A free medical camp was recently held at a local school in Birendra Bazar, Dhanusa by Phul Kumari Mahato Memorial Hospital (PKMMH) in collaboration with Sagarmatha Choudhary Eye Hospital (SCEH), Lahan and Samyut Yuwa Parivaar a group of mostly unemployed young men who try to support their community through various projects. As with most free health camps this one attracted a large number of people some of whom had to be turned away due to the late hour. Although she was destitute, one women crying from severe stomach pain had to be brought to PKMMH for treatment. On reflection, I realized that no matter how many of these camps we conduct there will still be a much greater need primarily because people wait for “free” treatment rather than availing themselves of medical services on a routine basis. This might have to do with a lack of expert local medical care, transportation, a feeling that the care will be costly and lack of general health awareness.
Please check the photos below.
Teach for Nepal (TFN) is an organisation which brings young Nepalis to rural areas for a two year fellowship program to teach in rural schools. TFN’s partners include the Embassies of Finland and the United States, Hansaraj Hulaschand (HH) Bajaj and Buddha Air. TFN’s vision deals with a Nepal in which every child will complete secondary school with the knowledge and grades to be able to pursue a university degree of their choice.
At the camp besides adults, the doctors and dentist saw a number of school age children and I thought, what would it take to have a “School Nurse or Health Assistant”, somewhat similar to what TFN is doing in the education field, stationed at every government school? From growing up in the United States, I remember that if I ever became sick during the school day I could go to see the school nurse.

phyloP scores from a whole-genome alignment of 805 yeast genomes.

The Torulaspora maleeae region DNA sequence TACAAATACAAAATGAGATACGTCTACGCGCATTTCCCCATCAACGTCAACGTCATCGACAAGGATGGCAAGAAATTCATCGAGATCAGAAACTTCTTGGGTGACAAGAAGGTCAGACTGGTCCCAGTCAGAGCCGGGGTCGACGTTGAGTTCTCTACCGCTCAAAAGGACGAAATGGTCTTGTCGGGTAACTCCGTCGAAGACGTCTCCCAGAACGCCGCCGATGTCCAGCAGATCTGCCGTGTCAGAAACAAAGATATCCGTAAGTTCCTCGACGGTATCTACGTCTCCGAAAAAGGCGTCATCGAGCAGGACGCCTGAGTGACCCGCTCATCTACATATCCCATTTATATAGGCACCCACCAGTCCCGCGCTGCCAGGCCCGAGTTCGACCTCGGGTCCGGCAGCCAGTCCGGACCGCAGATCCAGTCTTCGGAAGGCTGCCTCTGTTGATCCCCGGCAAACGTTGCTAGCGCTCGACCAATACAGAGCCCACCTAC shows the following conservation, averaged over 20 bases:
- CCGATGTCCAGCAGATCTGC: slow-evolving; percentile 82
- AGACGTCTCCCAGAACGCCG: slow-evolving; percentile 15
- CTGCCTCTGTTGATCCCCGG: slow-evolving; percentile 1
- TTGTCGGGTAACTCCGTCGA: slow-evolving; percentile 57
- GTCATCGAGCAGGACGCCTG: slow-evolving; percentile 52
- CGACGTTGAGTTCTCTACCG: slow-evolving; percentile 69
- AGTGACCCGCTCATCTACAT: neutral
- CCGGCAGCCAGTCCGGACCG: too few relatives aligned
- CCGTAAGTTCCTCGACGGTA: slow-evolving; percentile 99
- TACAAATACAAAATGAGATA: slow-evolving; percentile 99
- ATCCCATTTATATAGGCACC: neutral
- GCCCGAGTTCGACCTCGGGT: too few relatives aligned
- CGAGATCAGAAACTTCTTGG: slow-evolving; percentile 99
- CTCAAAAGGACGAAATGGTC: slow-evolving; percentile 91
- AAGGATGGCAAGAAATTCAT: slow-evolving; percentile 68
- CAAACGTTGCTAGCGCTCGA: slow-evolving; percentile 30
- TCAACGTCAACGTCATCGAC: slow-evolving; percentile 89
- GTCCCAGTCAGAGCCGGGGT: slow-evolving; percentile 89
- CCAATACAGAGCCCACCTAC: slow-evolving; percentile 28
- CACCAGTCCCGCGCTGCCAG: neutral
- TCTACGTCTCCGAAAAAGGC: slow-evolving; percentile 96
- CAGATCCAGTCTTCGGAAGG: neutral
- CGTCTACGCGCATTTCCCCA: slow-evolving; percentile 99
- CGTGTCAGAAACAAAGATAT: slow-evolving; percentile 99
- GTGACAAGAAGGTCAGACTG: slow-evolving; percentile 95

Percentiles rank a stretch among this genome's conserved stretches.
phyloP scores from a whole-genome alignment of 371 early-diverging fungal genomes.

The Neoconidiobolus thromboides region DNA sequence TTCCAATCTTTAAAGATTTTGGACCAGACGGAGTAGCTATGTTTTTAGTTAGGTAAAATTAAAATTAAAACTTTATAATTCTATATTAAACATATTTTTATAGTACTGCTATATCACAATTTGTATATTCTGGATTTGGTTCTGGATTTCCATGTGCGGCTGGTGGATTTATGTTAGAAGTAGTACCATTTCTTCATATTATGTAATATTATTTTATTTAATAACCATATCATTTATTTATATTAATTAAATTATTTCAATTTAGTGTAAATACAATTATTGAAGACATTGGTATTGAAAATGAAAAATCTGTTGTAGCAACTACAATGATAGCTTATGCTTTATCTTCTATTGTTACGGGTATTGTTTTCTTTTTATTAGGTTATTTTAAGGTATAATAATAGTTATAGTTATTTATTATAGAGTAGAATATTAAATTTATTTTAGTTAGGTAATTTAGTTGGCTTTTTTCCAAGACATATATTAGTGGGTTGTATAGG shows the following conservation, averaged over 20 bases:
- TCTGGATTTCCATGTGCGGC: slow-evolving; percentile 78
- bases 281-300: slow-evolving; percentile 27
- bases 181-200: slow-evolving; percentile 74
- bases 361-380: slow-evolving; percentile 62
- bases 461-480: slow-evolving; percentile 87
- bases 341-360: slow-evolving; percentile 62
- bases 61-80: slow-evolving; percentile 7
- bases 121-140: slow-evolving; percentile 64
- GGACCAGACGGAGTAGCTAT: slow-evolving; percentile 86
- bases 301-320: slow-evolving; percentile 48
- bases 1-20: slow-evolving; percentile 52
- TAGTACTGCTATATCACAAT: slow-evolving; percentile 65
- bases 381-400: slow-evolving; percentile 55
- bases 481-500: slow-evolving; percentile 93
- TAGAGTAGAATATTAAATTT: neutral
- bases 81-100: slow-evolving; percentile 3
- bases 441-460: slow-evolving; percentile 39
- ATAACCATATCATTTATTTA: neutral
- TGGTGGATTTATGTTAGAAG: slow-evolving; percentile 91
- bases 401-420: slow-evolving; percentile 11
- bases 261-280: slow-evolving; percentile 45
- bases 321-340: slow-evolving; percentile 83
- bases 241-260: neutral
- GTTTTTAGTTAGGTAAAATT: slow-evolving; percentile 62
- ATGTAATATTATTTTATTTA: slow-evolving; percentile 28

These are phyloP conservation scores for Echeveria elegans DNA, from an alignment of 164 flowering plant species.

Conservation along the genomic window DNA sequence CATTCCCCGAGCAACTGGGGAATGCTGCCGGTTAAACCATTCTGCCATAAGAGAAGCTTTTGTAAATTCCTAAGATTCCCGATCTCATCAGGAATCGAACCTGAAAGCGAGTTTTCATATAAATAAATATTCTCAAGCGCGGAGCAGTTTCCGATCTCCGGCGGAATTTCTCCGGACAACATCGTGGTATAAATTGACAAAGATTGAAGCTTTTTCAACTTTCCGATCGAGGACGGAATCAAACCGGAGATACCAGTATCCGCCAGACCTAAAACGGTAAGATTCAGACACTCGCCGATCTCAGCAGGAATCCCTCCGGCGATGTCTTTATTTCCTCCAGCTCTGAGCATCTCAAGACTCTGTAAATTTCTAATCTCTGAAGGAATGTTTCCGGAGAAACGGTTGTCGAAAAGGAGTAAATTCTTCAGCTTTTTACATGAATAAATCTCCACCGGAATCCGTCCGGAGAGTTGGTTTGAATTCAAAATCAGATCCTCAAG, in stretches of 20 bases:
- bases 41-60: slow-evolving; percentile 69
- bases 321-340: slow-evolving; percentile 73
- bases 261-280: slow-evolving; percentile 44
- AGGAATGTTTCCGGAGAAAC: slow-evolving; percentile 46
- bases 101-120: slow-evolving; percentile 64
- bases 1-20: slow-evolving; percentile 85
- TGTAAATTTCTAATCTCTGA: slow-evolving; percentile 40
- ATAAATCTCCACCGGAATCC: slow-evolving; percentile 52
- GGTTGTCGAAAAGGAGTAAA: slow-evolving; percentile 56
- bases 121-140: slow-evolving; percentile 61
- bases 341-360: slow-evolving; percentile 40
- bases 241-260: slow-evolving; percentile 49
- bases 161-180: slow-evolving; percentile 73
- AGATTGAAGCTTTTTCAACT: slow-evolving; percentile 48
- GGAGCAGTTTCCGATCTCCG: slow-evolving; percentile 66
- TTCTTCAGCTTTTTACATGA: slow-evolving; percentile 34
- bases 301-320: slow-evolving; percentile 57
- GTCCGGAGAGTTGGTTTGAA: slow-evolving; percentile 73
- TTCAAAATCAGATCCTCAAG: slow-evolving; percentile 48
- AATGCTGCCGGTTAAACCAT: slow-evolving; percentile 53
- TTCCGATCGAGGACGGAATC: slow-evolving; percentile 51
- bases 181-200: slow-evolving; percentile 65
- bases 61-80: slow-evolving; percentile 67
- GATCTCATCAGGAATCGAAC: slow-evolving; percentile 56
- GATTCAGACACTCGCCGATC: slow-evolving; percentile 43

Why couldn’t the Nepal Government, or for that matter an NGO, partner with various embassies and the corporate sector, to develop fellowships for nurses, health assistants and even MBBS doctors so that these medical professionals could gain valuable experience for one to two years in schools throughout the country? Outside of school time these medical professionals could partner with community institutions, e.g. health posts, setting up at haat bazaars and attending medical camps to not only gain practical experience but to provide further care for the general population residing in those areas. For successful completion, in exchange the Government could forgive any student loans or retroactively provide back a certain percentage of medical school fees paid with stipends and housing fees coming from corporate sector partners.
This plan isn’t overly complicated but requires the “will” to enable the general population, especially children, to be properly educated and healthy. Why would a foreign embassy want to support a plan such as TFN? The answer lies in understanding that an educated population has the ability to take care of themselves and make informed decisions regarding health and other issues, achieving greater livelihoods opportunities and breaking the “cycle of poverty”. On the part of corporates, as we’ve seen from other parts of the world, there are a variety of business opportunities resulting from an educated population that is health conscious and has decent jobs with good wages.
The complicated part of the plan comes in changing attitudes about serving rural populations and somewhat delaying earnings while helping the greater good. But as can be seen from the success of TFN a change in attitude is possible, i.e. being okay with earning a bit less in the short term and taking a longer term career view. Free medical camps and other modalities for meeting the community where they are at should never stop. By establishing school health professionals at all government schools we can take one step further towards meeting the community on their terms enabling a healthier Nepal.
All photos link :https://www.facebook.com/mrosenkrantz/media_set?set=a.10206635241305640.1073742345.1410846536